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By Jonathan Nicholson
April 3 — If the Senate budget resolution is to be believed, lawmakers have made provisions for important issues like dealing with the discretionary budget caps and overhauling health care, but also things like preserving the northern long-eared bat and encouraging federal agencies to use empty space before renting or leasing new spaces.
Welcome to the wonderful world of budget “reserve funds,” budgetary placeholder provisions in the already largely symbolic House and Senate budget resolutions. As deficits have dwindled and neither congressional Republicans nor the White House are willing to step up with concrete legislation to tackle the debt, reserve funds have proliferated like legislative kudzu, as lawmakers seek a way to go on record for being in favor of something but with no requirement to lay out how they would pay for it.
The provisions sound impressive, implying a “reserve” of money somewhere in the budget outlines for the favored issue, and they often spawn press releases from the sponsoring lawmaker touting their achievement in being adopted. But with the funds' proliferation, their value as even political markers for future legislation may be called into question.
“I looked at it and I thought, holy cow!” said Bill Hoagland, a former Republican Senate budget staffer and veteran budget watcher, when he saw the Senate resolution.
“It's exploded here, from my perspective,” said Hoagland, senior vice president of the Bipartisan Policy Center.
The budget resolution (S. Con. Res. 11) as passed by the Senate March 27 contains 183 deficit-neutral or spending-neutral reserve funds, while the House blueprint (H. Con. Res. 27) contains a relatively modest, by comparison, 12 reserve funds, covering topics as diverse as overhauling the tax system to improving graduate medical education. The House plan, though, also includes an additional 20 “policy statements,” which have less practical effect than the reserve funds.
In theory, reserve funds are meant to give flexibility to the chairmen of the House and Senate Budget committees for later legislation. Most of the budget is composed of aspirational targets for outlays, organized by broad categories, revenues and deficits. If later legislation would result in a change in those aggregates, the reserve fund provision is meant to be an explicit out for the chairmen to update those aggregate numbers, provided the legislation deals with the subject of the reserve fund and meets any conditions of the fund, such as deficit neutrality or spending neutrality.
On a more practical level, the reserve funds allow lawmakers to say they got Congress to take a stand about an issue of local importance. The long-eared bat reserve fund, for example, would allow changes in budget aggregates to allow for legislation that “may include requirements that State conservation plans relating to the northern long-eared bat are given maximum flexibility to be successful so as to preserve and protect local and rural economies.” The Fish and Wildlife Service has listed the bat as threatened under the Endangered Species Act.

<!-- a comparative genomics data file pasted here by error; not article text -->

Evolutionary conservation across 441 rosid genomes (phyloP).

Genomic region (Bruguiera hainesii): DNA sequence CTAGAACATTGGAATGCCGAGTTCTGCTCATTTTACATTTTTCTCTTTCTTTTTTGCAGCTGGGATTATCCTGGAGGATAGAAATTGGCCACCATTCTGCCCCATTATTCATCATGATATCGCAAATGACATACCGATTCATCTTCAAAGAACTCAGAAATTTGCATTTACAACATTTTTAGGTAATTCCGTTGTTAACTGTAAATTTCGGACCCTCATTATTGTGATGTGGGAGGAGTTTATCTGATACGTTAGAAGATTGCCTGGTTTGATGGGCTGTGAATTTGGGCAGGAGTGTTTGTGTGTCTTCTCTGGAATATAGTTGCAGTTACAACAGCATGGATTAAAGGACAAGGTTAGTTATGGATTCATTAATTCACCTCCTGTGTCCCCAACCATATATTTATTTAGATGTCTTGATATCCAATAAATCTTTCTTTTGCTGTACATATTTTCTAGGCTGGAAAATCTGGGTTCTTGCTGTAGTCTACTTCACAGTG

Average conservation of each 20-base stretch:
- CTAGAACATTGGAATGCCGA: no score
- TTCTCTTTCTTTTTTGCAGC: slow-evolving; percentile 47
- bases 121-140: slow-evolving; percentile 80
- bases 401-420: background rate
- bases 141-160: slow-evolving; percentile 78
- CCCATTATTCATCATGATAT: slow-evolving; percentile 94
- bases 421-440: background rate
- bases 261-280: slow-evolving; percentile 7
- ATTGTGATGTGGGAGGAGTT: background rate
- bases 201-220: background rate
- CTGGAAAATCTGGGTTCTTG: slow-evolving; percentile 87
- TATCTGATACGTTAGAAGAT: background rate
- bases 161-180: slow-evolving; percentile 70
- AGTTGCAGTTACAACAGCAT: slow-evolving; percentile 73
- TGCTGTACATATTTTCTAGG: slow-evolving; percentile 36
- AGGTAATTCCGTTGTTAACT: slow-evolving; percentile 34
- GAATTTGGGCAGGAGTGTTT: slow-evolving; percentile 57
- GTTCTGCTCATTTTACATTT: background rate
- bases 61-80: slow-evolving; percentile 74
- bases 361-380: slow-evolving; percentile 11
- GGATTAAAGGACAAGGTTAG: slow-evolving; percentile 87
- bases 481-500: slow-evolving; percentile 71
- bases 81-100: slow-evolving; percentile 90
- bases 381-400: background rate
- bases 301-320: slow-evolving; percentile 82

“This amendment puts the Senate on record opposing the FWS’s proposal to list the long-eared bat,” said Sen. John Thune (R-S.D.) in a statement issued March 27. “The forest management restrictions imposed due to the ESA listing would not only be devastating to forest health and combating the pine beetle epidemic, but would also jeopardize the more than 1,500 timber industry jobs and $119 million in revenue to local Black Hills economies.”
Hoagland said the idea originated back in the 1980s, when then-House Budget Chairman Bill Gray, a Pennsylvania Democrat, was negotiating a budget conference report with then-Senate Budget Chairman Pete Domenici, a New Mexico Republican. “It was a Bill Gray concept,” he said.
But over time the number of funds have proliferated. According to the Congressional Research Service, there was one reserve fund in the fiscal 1984 final budget resolution and two in 1987's resolution. In fiscal 1995, the first budget conference resolution under Republican congressional control, there were 13 reserve funds. When Democrats retook control in 2007, their first conference resolution contained 23 funds, a figure that grew to 48 in the fiscal 2010 conference report, the last budget conference.
In 2009, the Senate Budget Committee Republicans' “Informed Budgeteer” publication noted the increased number of deficit-neutral reserve funds: “In effect, DNRFs have become the latest incarnation of Sense of the Senate (SoS) amendments—non-binding, throwaway, hand-waving provisions. SoS provisions used to be a favorite way for Senators to express a notion on the Senate floor that the numbers in a budget resolution ‘supported' some favorite policy, but the Chairman and ranking member of the Senate Budget Committee have collaborated to keep SoS provisions out of the budget resolution. DNRFs have come rushing in to replace the vacuum.”
Hoagland said he basically agrees with that view and said they should be barred as amendments, as the “sense of Senate” statements were. Even as political markers, their value may be falling as they have flourished. They had value in the early days, he said, but are of marginal benefit politically now.
“As the supply increases, the price goes down,” Hoagland said.
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